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joepatr

Heave / subsidence from oak on clay soil

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Hi all

 

I’m based in North West London (an area with shrinkable clay subsoil) and currently have an oak tree in my garden, approx 6/7 metres tall. 

 

I’d like to have this taken down eventually but am obviously concerned about the risk of not only subsidence but also heave. 

 

Could anyone recommend the best way to manage this to ensure ensure the safety of my property? I was thinking the best way would be to have the tree slowly reduced over a period of time before having the stump totally removed. 

 

Would this be the way forward, if so, how much and over what period? I was thinking taking it down in quarters over the next few years but one of the local tree surgeons suggested thirds every couple of months. 

 

I’d be grateful for any suggestions and also any companies in the Hillingdon area who could help. 

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......or sell house and move to one without any trees nearby, Barking has some lovely views, K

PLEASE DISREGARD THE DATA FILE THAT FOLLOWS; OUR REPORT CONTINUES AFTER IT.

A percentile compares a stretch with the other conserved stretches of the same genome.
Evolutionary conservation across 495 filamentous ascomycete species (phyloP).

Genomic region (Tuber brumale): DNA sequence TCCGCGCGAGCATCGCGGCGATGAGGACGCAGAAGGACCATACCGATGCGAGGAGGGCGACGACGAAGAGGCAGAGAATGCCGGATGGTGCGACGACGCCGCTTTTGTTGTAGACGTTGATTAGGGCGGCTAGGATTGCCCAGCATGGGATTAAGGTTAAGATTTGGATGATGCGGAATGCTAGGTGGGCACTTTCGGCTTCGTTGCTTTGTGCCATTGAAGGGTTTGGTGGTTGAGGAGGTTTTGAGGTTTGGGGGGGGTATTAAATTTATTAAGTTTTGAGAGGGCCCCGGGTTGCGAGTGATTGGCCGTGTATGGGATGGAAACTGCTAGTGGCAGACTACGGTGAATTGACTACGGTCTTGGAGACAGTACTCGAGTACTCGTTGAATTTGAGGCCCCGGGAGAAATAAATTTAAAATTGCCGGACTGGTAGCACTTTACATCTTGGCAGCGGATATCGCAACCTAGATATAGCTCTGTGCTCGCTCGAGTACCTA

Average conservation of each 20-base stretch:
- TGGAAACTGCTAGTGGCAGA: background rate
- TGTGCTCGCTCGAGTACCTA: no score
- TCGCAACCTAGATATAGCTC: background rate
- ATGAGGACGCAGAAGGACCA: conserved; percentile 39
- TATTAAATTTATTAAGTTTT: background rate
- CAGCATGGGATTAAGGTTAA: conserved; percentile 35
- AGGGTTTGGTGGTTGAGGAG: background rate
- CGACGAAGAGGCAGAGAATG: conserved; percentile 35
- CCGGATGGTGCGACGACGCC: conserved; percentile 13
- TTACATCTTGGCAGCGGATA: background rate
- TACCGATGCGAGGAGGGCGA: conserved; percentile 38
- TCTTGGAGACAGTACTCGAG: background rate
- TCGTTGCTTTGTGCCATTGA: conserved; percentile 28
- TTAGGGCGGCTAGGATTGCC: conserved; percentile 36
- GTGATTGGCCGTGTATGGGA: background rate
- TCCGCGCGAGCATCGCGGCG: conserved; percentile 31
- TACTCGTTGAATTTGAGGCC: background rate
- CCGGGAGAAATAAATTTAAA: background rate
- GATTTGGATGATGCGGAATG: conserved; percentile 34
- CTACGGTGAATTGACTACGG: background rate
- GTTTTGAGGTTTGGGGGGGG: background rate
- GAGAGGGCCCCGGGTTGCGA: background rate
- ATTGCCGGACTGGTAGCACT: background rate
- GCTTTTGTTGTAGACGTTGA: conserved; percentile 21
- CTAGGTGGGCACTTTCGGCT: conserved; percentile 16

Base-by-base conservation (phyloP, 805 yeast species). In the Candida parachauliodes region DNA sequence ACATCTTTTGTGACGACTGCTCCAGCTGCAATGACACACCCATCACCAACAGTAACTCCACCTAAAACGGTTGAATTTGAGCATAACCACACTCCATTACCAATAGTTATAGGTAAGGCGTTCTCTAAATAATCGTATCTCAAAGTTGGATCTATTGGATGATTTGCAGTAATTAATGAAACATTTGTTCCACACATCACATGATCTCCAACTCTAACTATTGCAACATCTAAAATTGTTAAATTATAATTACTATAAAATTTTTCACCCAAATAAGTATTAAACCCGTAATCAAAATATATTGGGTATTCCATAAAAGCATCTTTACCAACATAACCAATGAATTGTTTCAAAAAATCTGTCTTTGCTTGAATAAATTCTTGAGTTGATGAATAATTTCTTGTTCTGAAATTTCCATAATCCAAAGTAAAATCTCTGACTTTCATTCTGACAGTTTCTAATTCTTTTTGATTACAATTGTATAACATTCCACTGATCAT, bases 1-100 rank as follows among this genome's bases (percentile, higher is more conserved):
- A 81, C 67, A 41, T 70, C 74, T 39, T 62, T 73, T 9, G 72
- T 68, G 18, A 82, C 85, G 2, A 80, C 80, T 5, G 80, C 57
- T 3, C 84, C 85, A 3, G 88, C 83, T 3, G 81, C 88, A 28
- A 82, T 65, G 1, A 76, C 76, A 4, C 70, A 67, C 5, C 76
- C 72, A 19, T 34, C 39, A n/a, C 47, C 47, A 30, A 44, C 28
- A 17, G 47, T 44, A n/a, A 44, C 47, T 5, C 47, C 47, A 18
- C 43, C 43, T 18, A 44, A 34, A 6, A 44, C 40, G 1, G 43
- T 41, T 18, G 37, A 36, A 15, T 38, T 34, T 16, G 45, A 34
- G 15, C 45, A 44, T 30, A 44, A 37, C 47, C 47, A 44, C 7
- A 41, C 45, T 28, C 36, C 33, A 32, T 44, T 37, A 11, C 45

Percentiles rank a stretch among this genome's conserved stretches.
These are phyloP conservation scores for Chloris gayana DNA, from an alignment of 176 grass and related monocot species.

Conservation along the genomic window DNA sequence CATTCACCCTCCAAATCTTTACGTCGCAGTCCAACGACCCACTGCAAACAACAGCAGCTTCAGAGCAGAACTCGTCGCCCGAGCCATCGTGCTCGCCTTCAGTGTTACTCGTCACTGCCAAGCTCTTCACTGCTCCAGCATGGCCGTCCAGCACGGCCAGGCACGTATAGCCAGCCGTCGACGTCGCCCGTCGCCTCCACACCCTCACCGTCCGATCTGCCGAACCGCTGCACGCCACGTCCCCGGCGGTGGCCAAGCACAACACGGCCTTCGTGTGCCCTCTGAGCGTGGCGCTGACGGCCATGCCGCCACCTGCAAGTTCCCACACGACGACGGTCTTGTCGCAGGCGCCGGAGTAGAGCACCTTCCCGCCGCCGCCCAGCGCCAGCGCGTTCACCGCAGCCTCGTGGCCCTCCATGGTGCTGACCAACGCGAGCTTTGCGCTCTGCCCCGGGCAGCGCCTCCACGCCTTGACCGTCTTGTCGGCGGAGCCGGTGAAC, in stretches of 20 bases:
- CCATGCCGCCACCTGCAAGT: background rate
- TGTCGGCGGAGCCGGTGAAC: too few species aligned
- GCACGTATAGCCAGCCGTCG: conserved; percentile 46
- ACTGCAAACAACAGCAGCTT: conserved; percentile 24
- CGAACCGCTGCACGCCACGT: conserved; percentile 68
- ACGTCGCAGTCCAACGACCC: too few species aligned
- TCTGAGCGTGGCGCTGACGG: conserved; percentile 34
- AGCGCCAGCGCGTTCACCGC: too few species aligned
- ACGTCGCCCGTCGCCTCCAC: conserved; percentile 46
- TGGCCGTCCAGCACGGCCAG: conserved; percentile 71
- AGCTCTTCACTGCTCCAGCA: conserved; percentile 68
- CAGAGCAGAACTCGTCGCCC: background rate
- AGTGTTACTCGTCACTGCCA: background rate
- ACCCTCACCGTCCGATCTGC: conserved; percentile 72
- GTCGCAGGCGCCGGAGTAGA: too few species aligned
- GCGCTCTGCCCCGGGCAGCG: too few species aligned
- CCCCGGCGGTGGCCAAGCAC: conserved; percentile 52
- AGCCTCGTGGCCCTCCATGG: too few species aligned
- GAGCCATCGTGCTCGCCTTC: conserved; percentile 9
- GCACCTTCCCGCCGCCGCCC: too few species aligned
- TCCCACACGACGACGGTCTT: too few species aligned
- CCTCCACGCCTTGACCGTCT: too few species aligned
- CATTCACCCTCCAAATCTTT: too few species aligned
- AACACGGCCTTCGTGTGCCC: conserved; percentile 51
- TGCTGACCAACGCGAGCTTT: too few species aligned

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It comes  down to "the right tree in the right place"   

 

If the house was built after the tree was growing, you could change that to locating the house (with appropriate  foundations) in the right place. 

 

As others have advised, engage a structural engineer, who will then work with an Arb' Consultant to advise on retention/ remedial pruning  to facilitate retention.

 

If the tree is subject to a TPO or conservation area, the Local Authority will also be involved, if any works are recommended to the tree.  

 

Not sure about when/if you should notify your house insurance company.

 

If it is recommended to fell the tree, then  plant a replacement,  "the right tree in the right place" to ensure your garden / locality retains (at a reduced level) the numerous benefits of a tree.

 

Use an Arborist to advise about a suitable tree.     

 

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Hi there,.

You will not get a comprehensive clear answer to your question on this forum as a full investigation is needed.

You need pay for a report which will need  visits the site  taking measurements, soil samples, liaising with a structural engineer etc.

If you do this, find a company who has done such surveys before, and ask to see a copy of their professional indemnity insurance.

You should find someone on Arbtalk willing to do this. It should be done properly so it will be expensive.

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